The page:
By the Editorial Team

Google I/O 2018: AI Everywhere; TPU 3.0 Delivers 100+ Petaflops but Requires Liquid Cooling

May 9, 2018

All things AI dominated discussion at yesterday’s opening of Google’s I/O 2018 developers meeting covering much of Google's near-term product roadmap. The e Read more…

By John Russell

MLPerf – Will New Machine Learning Benchmark Help Propel AI Forward?

May 2, 2018

Let the AI benchmarking wars begin. Today, a diverse group from academia and industry – Google, Baidu, Intel, AMD, Harvard, and Stanford among them – releas Read more…

By John Russell

How the Cloud Is Falling Short for HPC

March 15, 2018

The last couple of years have seen cloud computing gradually build some legitimacy within the HPC world, but still the HPC industry lies far behind enterprise I Read more…

By Chris Downing

Russian Nuclear Engineers Caught Cryptomining on Lab Supercomputer

February 12, 2018

Nuclear scientists working at the All-Russian Research Institute of Experimental Physics (RFNC-VNIIEF) have been arrested for using lab supercomputing resources to mine crypto-currency, according to a report in Russia’s Interfax News Agency. Read more…

By Tiffany Trader

Inventor Claims to Have Solved Floating Point Error Problem

January 17, 2018

"The decades-old floating point error problem has been solved," proclaims a press release from inventor Alan Jorgensen. The computer scientist has filed for and Read more…

By Tiffany Trader

Researchers Measure Impact of ‘Meltdown’ and ‘Spectre’ Patches on HPC Workloads

January 17, 2018

Computer scientists from the Center for Computational Research, State University of New York (SUNY), University at Buffalo have examined the effect of Meltdown Read more…

By Tiffany Trader

Nvidia Responds to Google TPU Benchmarking

April 10, 2017

Nvidia highlights strengths of its newest GPU silicon in response to Google's report on the performance and energy advantages of its custom tensor processor. Read more…

By Tiffany Trader

Deep Learning at 15 PFlops Enables Training for Extreme Weather Identification at Scale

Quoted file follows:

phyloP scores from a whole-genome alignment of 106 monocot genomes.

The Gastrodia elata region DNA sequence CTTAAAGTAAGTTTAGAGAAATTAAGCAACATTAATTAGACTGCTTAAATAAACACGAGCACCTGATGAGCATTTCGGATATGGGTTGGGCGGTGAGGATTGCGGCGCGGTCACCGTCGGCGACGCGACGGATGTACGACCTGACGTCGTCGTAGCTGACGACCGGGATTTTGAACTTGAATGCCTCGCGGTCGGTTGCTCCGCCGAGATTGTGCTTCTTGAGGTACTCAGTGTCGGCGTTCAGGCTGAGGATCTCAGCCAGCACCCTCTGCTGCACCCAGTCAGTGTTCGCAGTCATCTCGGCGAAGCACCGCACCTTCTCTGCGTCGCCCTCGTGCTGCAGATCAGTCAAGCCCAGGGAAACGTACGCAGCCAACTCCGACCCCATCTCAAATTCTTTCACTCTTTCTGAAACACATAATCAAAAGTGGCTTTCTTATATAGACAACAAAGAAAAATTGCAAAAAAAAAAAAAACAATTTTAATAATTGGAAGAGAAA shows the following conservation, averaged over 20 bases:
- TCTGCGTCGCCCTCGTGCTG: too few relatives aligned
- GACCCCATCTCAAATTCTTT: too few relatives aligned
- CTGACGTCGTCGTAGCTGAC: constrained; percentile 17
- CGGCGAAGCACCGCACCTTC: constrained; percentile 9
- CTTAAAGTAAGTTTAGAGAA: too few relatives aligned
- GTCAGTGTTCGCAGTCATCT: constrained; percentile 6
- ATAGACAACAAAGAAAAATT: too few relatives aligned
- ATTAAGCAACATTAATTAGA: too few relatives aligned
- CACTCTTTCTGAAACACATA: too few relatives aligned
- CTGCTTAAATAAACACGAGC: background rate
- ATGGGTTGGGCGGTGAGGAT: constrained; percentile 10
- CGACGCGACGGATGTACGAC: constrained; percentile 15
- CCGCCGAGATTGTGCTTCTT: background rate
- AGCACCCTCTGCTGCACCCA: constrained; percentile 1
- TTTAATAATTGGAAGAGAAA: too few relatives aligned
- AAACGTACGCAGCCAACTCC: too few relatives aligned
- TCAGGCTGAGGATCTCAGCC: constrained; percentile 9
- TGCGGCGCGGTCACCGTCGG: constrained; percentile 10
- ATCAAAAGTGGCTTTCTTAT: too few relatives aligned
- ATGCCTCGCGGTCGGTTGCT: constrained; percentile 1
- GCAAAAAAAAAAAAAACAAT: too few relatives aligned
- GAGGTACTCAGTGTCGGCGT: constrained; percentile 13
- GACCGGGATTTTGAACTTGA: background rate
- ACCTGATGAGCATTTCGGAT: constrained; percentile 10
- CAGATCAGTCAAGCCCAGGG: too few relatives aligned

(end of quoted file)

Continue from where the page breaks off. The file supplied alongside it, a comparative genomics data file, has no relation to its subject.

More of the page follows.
March 19, 2018

Petaflop per second deep learning training performance on the NERSC (National Energy Research Scientific Computing Center) Cori supercomputer has given climate Read more…

By Rob Farber

AI Cloud Competition Heats Up: Google’s TPUs, Amazon Building AI Chip

February 12, 2018

Competition in the white hot AI (and public cloud) market pits Google against Amazon this week, with Google offering AI hardware on its cloud platform intended Read more…

By Doug Black

Leading Solution Providers

US Plans $1.8 Billion Spend on DOE Exascale Supercomputing

April 11, 2018

On Monday, the United States Department of Energy announced its intention to procure up to three exascale supercomputers at a cost of up to $1.8 billion with th Read more…

By Tiffany Trader

Lenovo Unveils Warm Water Cooled ThinkSystem SD650 in Rampup to LRZ Install

February 22, 2018

This week Lenovo took the wraps off the ThinkSystem SD650 high-density server with third-generation direct water cooling technology developed in tandem with par Read more…

By Tiffany Trader

HPC and AI – Two Communities Same Future

January 25, 2018

According to Al Gara (Intel Fellow, Data Center Group), high performance computing and artificial intelligence will increasingly intertwine as we transition to Read more…

By Rob Farber

Google Chases Quantum Supremacy with 72-Qubit Processor

March 7, 2018

Google pulled ahead of the pack this week in the race toward "quantum supremacy," with the introduction of a new 72-qubit quantum processor called Bristlecone. Read more…

By Tiffany Trader

HPE Wins $57 Million DoD Supercomputing Contract

February 20, 2018

Hewlett Packard Enterprise (HPE) today revealed details of its massive $57 million HPC contract with the U.S. Department of Defense (DoD). The deal calls for HP Read more…

By Tiffany Trader

CFO Steps down in Executive Shuffle at Supermicro

January 31, 2018

Supermicro yesterday announced senior management shuffling including prominent departures, the completion of an audit linked to its delayed Nasdaq filings, and Read more…

By John Russell

Deep Learning Portends ‘Sea Change’ for Oil and Gas Sector

February 1, 2018

The billowing compute and data demands that spurred the oil and gas industry to be the largest commercial users of high-performance computing are now propelling Read more…

By Tiffany Trader

Nvidia Ups Hardware Game with 16-GPU DGX-2 Server and 18-Port NVSwitch

March 27, 2018

Nvidia unveiled a raft of new products from its annual technology conference in San Jose today, and despite not offering up a new chip architecture, there were still a few surprises in store for HPC hardware aficionados. Read more…

By Tiffany Trader

  • arrow
  • Click Here for More Headlines
  • arrow
Share This